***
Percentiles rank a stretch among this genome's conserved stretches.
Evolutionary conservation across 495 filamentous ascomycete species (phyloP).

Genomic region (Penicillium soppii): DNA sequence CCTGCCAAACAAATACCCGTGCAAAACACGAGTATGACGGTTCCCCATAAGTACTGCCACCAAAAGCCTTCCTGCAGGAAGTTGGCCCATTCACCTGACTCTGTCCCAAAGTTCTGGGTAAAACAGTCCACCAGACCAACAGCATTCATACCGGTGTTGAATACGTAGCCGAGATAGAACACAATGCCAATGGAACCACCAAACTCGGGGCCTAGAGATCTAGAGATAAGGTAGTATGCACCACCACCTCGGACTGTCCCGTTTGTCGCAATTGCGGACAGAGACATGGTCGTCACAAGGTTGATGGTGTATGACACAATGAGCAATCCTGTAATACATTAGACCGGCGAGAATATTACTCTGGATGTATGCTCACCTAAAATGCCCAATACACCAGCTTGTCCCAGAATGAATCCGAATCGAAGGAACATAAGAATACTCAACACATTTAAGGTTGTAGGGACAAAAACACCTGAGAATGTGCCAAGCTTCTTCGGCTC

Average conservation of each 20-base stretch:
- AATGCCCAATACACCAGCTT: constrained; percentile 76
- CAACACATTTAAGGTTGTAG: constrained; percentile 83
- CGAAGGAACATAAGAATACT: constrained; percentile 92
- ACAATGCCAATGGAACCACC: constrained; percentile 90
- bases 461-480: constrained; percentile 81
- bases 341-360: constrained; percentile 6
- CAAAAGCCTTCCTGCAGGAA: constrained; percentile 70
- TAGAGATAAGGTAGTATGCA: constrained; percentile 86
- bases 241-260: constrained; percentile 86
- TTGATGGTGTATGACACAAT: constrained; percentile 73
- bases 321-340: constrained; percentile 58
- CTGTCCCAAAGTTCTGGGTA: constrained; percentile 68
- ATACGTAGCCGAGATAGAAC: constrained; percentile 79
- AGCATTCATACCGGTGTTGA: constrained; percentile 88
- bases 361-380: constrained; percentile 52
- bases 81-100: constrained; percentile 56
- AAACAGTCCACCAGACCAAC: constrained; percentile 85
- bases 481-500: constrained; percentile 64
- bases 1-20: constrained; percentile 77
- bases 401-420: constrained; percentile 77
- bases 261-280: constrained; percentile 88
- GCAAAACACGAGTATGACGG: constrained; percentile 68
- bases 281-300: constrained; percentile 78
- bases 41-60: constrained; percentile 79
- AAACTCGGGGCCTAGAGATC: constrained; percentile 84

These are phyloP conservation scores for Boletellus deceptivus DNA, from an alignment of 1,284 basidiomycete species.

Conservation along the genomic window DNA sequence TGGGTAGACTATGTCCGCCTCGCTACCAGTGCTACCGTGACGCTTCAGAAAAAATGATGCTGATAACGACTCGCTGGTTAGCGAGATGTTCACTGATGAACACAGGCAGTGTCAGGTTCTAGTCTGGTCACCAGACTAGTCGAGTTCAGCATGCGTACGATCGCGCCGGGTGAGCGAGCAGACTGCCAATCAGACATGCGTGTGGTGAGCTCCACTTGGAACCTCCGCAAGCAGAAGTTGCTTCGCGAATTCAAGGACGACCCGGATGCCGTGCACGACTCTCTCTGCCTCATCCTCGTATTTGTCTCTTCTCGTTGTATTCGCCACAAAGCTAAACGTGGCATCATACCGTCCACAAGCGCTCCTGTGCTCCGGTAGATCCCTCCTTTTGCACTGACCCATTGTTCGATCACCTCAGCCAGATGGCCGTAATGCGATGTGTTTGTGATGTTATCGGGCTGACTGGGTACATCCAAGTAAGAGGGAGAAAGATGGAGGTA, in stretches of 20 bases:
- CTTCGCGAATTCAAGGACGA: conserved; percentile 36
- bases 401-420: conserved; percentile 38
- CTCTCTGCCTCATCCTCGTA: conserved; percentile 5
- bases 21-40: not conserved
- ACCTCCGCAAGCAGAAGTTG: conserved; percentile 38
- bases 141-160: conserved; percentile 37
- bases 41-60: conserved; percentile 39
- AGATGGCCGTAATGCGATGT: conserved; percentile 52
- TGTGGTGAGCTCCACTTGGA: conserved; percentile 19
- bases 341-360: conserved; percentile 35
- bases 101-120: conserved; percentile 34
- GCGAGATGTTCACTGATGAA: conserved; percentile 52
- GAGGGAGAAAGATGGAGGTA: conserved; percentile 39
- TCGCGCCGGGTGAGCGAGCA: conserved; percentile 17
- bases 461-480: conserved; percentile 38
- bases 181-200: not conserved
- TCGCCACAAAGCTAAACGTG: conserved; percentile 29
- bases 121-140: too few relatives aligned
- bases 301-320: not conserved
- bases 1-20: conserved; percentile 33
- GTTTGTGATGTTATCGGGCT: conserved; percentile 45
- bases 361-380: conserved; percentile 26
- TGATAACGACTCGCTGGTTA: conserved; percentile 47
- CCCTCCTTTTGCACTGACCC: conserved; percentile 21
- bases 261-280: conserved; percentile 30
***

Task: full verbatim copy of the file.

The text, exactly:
Percentiles rank a stretch among this genome's conserved stretches.
Evolutionary conservation across 495 filamentous ascomycete species (phyloP).

Genomic region (Penicillium soppii): DNA sequence CCTGCCAAACAAATACCCGTGCAAAACACGAGTATGACGGTTCCCCATAAGTACTGCCACCAAAAGCCTTCCTGCAGGAAGTTGGCCCATTCACCTGACTCTGTCCCAAAGTTCTGGGTAAAACAGTCCACCAGACCAACAGCATTCATACCGGTGTTGAATACGTAGCCGAGATAGAACACAATGCCAATGGAACCACCAAACTCGGGGCCTAGAGATCTAGAGATAAGGTAGTATGCACCACCACCTCGGACTGTCCCGTTTGTCGCAATTGCGGACAGAGACATGGTCGTCACAAGGTTGATGGTGTATGACACAATGAGCAATCCTGTAATACATTAGACCGGCGAGAATATTACTCTGGATGTATGCTCACCTAAAATGCCCAATACACCAGCTTGTCCCAGAATGAATCCGAATCGAAGGAACATAAGAATACTCAACACATTTAAGGTTGTAGGGACAAAAACACCTGAGAATGTGCCAAGCTTCTTCGGCTC

Average conservation of each 20-base stretch:
- AATGCCCAATACACCAGCTT: constrained; percentile 76
- CAACACATTTAAGGTTGTAG: constrained; percentile 83
- CGAAGGAACATAAGAATACT: constrained; percentile 92
- ACAATGCCAATGGAACCACC: constrained; percentile 90
- bases 461-480: constrained; percentile 81
- bases 341-360: constrained; percentile 6
- CAAAAGCCTTCCTGCAGGAA: constrained; percentile 70
- TAGAGATAAGGTAGTATGCA: constrained; percentile 86
- bases 241-260: constrained; percentile 86
- TTGATGGTGTATGACACAAT: constrained; percentile 73
- bases 321-340: constrained; percentile 58
- CTGTCCCAAAGTTCTGGGTA: constrained; percentile 68
- ATACGTAGCCGAGATAGAAC: constrained; percentile 79
- AGCATTCATACCGGTGTTGA: constrained; percentile 88
- bases 361-380: constrained; percentile 52
- bases 81-100: constrained; percentile 56
- AAACAGTCCACCAGACCAAC: constrained; percentile 85
- bases 481-500: constrained; percentile 64
- bases 1-20: constrained; percentile 77
- bases 401-420: constrained; percentile 77
- bases 261-280: constrained; percentile 88
- GCAAAACACGAGTATGACGG: constrained; percentile 68
- bases 281-300: constrained; percentile 78
- bases 41-60: constrained; percentile 79
- AAACTCGGGGCCTAGAGATC: constrained; percentile 84

These are phyloP conservation scores for Boletellus deceptivus DNA, from an alignment of 1,284 basidiomycete species.

Conservation along the genomic window DNA sequence TGGGTAGACTATGTCCGCCTCGCTACCAGTGCTACCGTGACGCTTCAGAAAAAATGATGCTGATAACGACTCGCTGGTTAGCGAGATGTTCACTGATGAACACAGGCAGTGTCAGGTTCTAGTCTGGTCACCAGACTAGTCGAGTTCAGCATGCGTACGATCGCGCCGGGTGAGCGAGCAGACTGCCAATCAGACATGCGTGTGGTGAGCTCCACTTGGAACCTCCGCAAGCAGAAGTTGCTTCGCGAATTCAAGGACGACCCGGATGCCGTGCACGACTCTCTCTGCCTCATCCTCGTATTTGTCTCTTCTCGTTGTATTCGCCACAAAGCTAAACGTGGCATCATACCGTCCACAAGCGCTCCTGTGCTCCGGTAGATCCCTCCTTTTGCACTGACCCATTGTTCGATCACCTCAGCCAGATGGCCGTAATGCGATGTGTTTGTGATGTTATCGGGCTGACTGGGTACATCCAAGTAAGAGGGAGAAAGATGGAGGTA, in stretches of 20 bases:
- CTTCGCGAATTCAAGGACGA: conserved; percentile 36
- bases 401-420: conserved; percentile 38
- CTCTCTGCCTCATCCTCGTA: conserved; percentile 5
- bases 21-40: not conserved
- ACCTCCGCAAGCAGAAGTTG: conserved; percentile 38
- bases 141-160: conserved; percentile 37
- bases 41-60: conserved; percentile 39
- AGATGGCCGTAATGCGATGT: conserved; percentile 52
- TGTGGTGAGCTCCACTTGGA: conserved; percentile 19
- bases 341-360: conserved; percentile 35
- bases 101-120: conserved; percentile 34
- GCGAGATGTTCACTGATGAA: conserved; percentile 52
- GAGGGAGAAAGATGGAGGTA: conserved; percentile 39
- TCGCGCCGGGTGAGCGAGCA: conserved; percentile 17
- bases 461-480: conserved; percentile 38
- bases 181-200: not conserved
- TCGCCACAAAGCTAAACGTG: conserved; percentile 29
- bases 121-140: too few relatives aligned
- bases 301-320: not conserved
- bases 1-20: conserved; percentile 33
- GTTTGTGATGTTATCGGGCT: conserved; percentile 45
- bases 361-380: conserved; percentile 26
- TGATAACGACTCGCTGGTTA: conserved; percentile 47
- CCCTCCTTTTGCACTGACCC: conserved; percentile 21
- bases 261-280: conserved; percentile 30